Philodendrons are one of the most durable, popular, and tolerant of all the houseplants. Philodendron exists as a number of species. Each of the species is unique to themselves, with different and distinguishing characteristics such as shape, color, and the size of the leaf. While some species remain in a shape that classifies them as a shrub, others are climbers. The common feature among all these species is their capability to withstand and go through adverse and extreme conditions. The plant species was classified by NASA as a great air purifier for getting rid of toxicants from the air.
Philodendron Technical Details
Scientific Name: Philodendron
Common Name: Different names for different species
Origin: Tropical America
Height: Depends on the environment and species
Light: Medium Light Intensity
Soil: Mediocre Draining Soil
Hardiness: USDA zones 8 – 11
Temperature: Varies for species
Diseases: Bacterial Leaf Spots, Blight Philodendron Selloum
Propagation: By Stem Cuttings, Air Layering, or Offsets Removal (Depending upon species)
Uses: Air purifier, Indoor Plant
The plant must be set in a location that has a bright, but indirect, exposure to sunlight. A position near a window where the sun-rays would not touch the plant body would be an excellent place to keep the plant. Old leaves of the philodendron family are known to turn yellow. However, too many leaves turning yellow at the same time is an indication of the plant getting too much exposure to sunlight. Relocate to an area with less sunlight exposure, if this happens with your philodendron plant. If the philodendron plant is growing with leggy and long legs, having a gap of many inches between consecutive leaves, it is an indication of insufficient sunlight exposure. Getting the right amount of sun exposure is the key to the Philodendron’s health.
While the philodendron is growing, make sure to leave about an inch of soil on the surface dry between consecutive watering sessions. A good method to check this is to insert your finger in the soil and find out the depth of the soil up to which it is dry. For a rough measure, the distance from your first finger up to the tip of your finger is about an inch. A deficiency of water is indicated by the plant by drooped leaves. However, the recovery of the drooped leaves is quite quick once you water the plants adequately. Overwatering of the plant must be avoided, with sufficient time interval being provided between successive watering.
Macro nutrients contained in a balanced liquid foliage fertilizer for houseplants is required to be fed to all the philodendron house species. The plant must be watered along with the fertilizer once every month during the summer and spring season. The frequency of fertilizer shall be decreased during the winter and fall season, with fertilization every 6 to 8 weeks being adequate for the plant’s health. A good way to find out whether the fertilization is adequate enough is to keep a check on the growth of the plant and its leaves. New leaves that are pale are an indication of a lack of magnesium and calcium in the soil, two of the micronutrients that are essential for philodendron growth.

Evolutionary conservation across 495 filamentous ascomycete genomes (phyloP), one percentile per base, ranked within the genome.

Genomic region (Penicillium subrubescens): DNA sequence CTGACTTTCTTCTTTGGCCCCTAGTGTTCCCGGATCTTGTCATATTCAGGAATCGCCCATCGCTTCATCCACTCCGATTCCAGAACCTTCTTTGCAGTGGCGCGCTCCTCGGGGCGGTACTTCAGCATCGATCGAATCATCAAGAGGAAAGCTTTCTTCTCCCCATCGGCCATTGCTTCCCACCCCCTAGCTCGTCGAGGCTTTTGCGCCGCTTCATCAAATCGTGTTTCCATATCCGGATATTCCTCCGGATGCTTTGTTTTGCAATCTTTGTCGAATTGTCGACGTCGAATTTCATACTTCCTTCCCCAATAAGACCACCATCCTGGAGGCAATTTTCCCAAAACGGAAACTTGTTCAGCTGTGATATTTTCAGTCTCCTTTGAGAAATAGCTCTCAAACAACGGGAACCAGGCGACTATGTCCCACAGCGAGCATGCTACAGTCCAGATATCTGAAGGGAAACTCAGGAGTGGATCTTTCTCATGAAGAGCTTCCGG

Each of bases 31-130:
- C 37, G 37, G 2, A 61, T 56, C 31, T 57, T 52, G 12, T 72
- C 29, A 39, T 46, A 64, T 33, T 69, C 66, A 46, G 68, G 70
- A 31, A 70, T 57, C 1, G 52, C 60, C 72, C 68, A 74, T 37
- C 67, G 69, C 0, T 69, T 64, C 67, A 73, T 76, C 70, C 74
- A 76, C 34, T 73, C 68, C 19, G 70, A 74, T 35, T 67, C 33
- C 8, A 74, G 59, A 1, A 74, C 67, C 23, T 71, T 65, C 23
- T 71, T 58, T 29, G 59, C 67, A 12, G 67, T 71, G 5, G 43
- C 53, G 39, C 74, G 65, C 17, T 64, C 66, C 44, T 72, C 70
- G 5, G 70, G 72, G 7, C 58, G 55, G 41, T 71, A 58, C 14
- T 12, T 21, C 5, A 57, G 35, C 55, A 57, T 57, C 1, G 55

Philodendron Propagation Methods
The different types of species of the Philodendron family have different propagation methods such as air layering, offset removal by parent plant, and stem cuttings. Pieces of the stem which contain two or more joints can be readily put as cuttings in containers of rich-nutrient soil. Alternatively, a mixture of peat moss and sand will also do good for acting as a new container for the cutting. The temperature of the containers must be kept within the range of 70 to 75 degrees Fahrenheit and the plant must be kept away from direct sunlight until the roots of the plant have settled in completely.
Varieties that trail will be rooted at the point where the contact of the soil and the stem takes place. To make sure this happens effectively, the stem must be pinned into the soil firmly in a separate container with the assistance of a hairpin or piece of wire.
Philodendron Common Problems
The Philodendron is known to suffer from translucent spots on the leaf margins, known as bacterial leaf spot. The large spots are irregular in shape and are tanned. To avoid this disease, purchase plants that are free from the bacteria and remove infected leaves if your philodendron is affected by this disease.
Exposing the philodendron to temperatures below 50 degrees Fahrenheit can lead to cold injury of the plant, resulting in brown or dark-green blotches being formed between the veins of the leaf. To avoid this, keep the plant away from air conditioners and make sure the temperature does not drop below 55 degrees. Over-fertilization of the philodendron can result in curling of the tips downward and brown-colored leaf margins, indicating death of roots. Avoid over-fertilization of the plant.
Tips for healthy Philodendron
Keep the philodendrons relatively dry during the winter months, when there is a slow growth of the plant.
To prevent the pored of the leaves become plugged with dust, regularly wash and clean the stem and leaves of the philodendron.
Lush and shiny growth of the plant is promoted by high humidity, so misting the plant often will be a great idea.
The location of the plant must be such that the exposure to light is bright, simultaneously ensuring that no direct sunlight exposure is present.
Make sure to give enough drying out time to the philodendron between consecutive watering.
Fertilize the philodendron evenly during the summer and spring (once a month), while decreasing the frequency during the fall and winter season (once every six to eight weeks).
If the plants leave curl, indicating over-fertilization, change the container of the plant if excessive slow-release fertilizer was added to the plant. Alternatively, leach the soil to get rid of the excess fertilizer.